Even as the city moves slowly toward a policy aimed at protecting trees, more are taken out daily, mostly for development. A short distance north of Lincoln Park, one big old tree is endangered for a different reason: A city transportation project.
Crews are working right now on the west side of Fauntleroy/Fontanelle [map] to build curb ramps. When they get to the east side of the intersection, Sara says, the huge chestnut tree at that corner of her yard is in danger.
She’s launched an online petition drive to try to save the tree, which they believe is more than a century old. The petition page tells the tree’s story in detail, including Sara’s personal plea:
We cherish this tree and its history. We love observing the animals it provides for, and are honored to behold its abundant glory and all the creatures that enjoy it. I gather snips of the flowers to make arrangements for meditiation. My housemate and her daughter collect the chestnuts annually and use them for arts and crafts! We were set to create a ladder this year so that we could climb it and build a treehouse! We long to protect it. Trees like this are sacred and SHOULD NOT BE DESTROYED!
Similarly, our neighbors over at the Kenney take walks and come to our tree specifically to gather chestnuts for their own decor, and to enjoy its sentimental value, as many of them have grown up visiting this tree in their childhood. We have many West Seattle residents pass by this tree to enjoy its splendor. This is a generational staple of our neighborhood.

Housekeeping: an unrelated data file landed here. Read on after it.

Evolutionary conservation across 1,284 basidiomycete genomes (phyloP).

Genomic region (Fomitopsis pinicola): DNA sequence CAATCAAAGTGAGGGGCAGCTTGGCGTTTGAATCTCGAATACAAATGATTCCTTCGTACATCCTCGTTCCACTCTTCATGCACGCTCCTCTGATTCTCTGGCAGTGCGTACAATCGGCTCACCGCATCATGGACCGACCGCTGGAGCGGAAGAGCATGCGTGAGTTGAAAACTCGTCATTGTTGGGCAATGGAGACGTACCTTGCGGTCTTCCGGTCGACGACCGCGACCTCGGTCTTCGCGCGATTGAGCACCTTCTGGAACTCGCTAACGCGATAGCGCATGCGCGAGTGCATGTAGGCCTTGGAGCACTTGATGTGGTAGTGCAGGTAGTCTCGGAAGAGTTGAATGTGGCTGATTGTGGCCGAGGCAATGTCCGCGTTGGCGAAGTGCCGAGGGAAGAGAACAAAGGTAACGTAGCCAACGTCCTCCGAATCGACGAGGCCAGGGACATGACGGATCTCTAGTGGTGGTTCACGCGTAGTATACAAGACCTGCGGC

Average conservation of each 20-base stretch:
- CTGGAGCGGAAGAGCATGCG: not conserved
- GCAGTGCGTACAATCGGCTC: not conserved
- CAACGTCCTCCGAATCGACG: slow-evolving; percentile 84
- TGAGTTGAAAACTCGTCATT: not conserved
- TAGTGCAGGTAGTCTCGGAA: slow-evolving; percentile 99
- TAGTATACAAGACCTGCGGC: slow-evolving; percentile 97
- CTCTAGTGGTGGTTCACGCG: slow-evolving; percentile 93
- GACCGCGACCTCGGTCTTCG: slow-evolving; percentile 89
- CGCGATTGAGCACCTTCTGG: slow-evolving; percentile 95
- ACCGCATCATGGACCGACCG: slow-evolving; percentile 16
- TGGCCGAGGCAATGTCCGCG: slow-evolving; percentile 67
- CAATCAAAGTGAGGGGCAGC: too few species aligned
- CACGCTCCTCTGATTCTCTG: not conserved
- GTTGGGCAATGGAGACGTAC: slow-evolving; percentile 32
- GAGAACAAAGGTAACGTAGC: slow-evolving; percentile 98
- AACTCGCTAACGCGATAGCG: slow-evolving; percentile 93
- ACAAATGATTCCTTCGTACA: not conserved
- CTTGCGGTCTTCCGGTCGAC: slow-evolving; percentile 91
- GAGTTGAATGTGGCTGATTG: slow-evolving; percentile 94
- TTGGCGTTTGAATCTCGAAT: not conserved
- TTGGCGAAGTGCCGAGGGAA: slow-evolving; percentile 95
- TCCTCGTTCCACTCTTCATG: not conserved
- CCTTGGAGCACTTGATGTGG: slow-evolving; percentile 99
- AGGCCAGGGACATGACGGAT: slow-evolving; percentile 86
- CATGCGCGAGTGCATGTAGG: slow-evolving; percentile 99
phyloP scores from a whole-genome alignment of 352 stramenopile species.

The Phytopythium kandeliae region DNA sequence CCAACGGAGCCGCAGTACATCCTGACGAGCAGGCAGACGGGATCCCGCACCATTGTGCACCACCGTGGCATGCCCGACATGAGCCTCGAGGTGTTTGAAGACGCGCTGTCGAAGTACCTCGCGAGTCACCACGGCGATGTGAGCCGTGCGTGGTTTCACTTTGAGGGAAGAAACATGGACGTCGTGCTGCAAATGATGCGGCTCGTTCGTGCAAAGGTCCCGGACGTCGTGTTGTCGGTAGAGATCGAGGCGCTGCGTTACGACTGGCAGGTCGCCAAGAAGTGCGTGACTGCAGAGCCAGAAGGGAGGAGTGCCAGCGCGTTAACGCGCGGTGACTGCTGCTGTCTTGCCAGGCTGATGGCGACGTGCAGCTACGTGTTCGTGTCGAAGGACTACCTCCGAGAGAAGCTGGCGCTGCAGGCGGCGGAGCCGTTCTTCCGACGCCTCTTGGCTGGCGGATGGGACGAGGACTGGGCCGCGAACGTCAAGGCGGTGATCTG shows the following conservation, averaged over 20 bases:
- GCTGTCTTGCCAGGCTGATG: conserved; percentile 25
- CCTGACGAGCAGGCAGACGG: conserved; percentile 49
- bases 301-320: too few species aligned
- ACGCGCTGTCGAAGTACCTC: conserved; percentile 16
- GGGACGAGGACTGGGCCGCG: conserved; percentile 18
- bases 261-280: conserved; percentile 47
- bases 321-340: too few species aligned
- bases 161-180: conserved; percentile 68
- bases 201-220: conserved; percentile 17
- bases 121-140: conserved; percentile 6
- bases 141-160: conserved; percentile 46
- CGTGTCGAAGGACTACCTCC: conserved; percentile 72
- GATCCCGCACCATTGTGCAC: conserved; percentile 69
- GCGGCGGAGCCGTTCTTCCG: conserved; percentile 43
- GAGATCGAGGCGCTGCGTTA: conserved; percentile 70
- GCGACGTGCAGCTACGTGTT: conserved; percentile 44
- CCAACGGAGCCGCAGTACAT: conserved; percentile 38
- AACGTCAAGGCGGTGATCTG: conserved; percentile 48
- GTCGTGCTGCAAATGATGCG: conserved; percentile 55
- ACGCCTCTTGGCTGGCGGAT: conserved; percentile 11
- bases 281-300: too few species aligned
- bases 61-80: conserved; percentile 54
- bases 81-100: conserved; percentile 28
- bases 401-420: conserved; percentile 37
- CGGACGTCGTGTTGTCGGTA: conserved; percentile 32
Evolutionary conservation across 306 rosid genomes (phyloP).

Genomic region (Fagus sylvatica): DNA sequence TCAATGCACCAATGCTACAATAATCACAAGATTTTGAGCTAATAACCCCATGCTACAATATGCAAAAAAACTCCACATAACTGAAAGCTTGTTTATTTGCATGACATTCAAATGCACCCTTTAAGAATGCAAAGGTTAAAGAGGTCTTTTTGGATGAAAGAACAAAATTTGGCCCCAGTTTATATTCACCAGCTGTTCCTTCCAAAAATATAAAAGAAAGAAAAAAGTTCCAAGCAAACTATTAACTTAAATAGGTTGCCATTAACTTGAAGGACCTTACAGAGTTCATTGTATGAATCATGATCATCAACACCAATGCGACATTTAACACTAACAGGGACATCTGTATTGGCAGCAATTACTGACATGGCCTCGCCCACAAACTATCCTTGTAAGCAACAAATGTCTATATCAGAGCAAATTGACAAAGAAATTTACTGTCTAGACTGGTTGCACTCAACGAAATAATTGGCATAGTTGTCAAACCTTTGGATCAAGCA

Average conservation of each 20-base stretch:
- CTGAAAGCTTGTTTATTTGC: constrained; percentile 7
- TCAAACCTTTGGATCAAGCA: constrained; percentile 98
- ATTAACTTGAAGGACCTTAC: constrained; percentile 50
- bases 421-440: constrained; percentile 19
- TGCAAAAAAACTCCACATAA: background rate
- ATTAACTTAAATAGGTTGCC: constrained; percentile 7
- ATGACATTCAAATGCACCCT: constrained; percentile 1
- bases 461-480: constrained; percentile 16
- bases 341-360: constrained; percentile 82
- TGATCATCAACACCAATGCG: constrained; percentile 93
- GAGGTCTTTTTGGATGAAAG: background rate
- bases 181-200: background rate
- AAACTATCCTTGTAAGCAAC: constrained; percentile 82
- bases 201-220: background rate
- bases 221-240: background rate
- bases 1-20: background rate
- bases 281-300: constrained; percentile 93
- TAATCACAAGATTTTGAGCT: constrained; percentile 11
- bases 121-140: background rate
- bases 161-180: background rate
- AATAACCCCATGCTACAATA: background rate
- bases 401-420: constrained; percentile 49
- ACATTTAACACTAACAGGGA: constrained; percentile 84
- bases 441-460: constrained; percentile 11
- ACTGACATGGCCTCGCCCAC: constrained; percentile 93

After hearing from Sara, we asked SDOT about the tree. Here’s the response we received from spokesperson Ethan Bergerson:
SDOT has not made any decisions to remove this tree. At this point, we are only planning to temporarily remove some of the adjacent concrete sidewalk panels which were already lifted up by the tree roots, so that our arborists can get a closer look at the root structure. Our immediate objective is to better understand our options, and whether it is possible to trim the tree roots in a way that maintains the health of the tree so that the sidewalk can be repaired and the curb ramp installed.
As you noted, this tree is on private property. We have been having an ongoing conversation with the property owner, who has been aware of this situation since last September and understands that they share responsibility with SDOT for repairing the sidewalk damage. Their tenant learned of the situation more recently and initially believed that we had made a decision to remove the tree. We have since spoken with both the owner and tenant to make it clear that this is not the case and we will continue to share information about the tree and curb ramp design and construction as they become available.
Sara’s not taking any chances. Her online petition is collecting signatures, and her housemate’s 9-year-old daughter has written a letter with her own plea:
The petition page even includes a design proposal for building the curb and saving the tree. Sara writes, “I want to be very clear: we absolutely want our sidewalk and streets to be accessible for everyone! There are ways to do this that do not involve killing our tree.”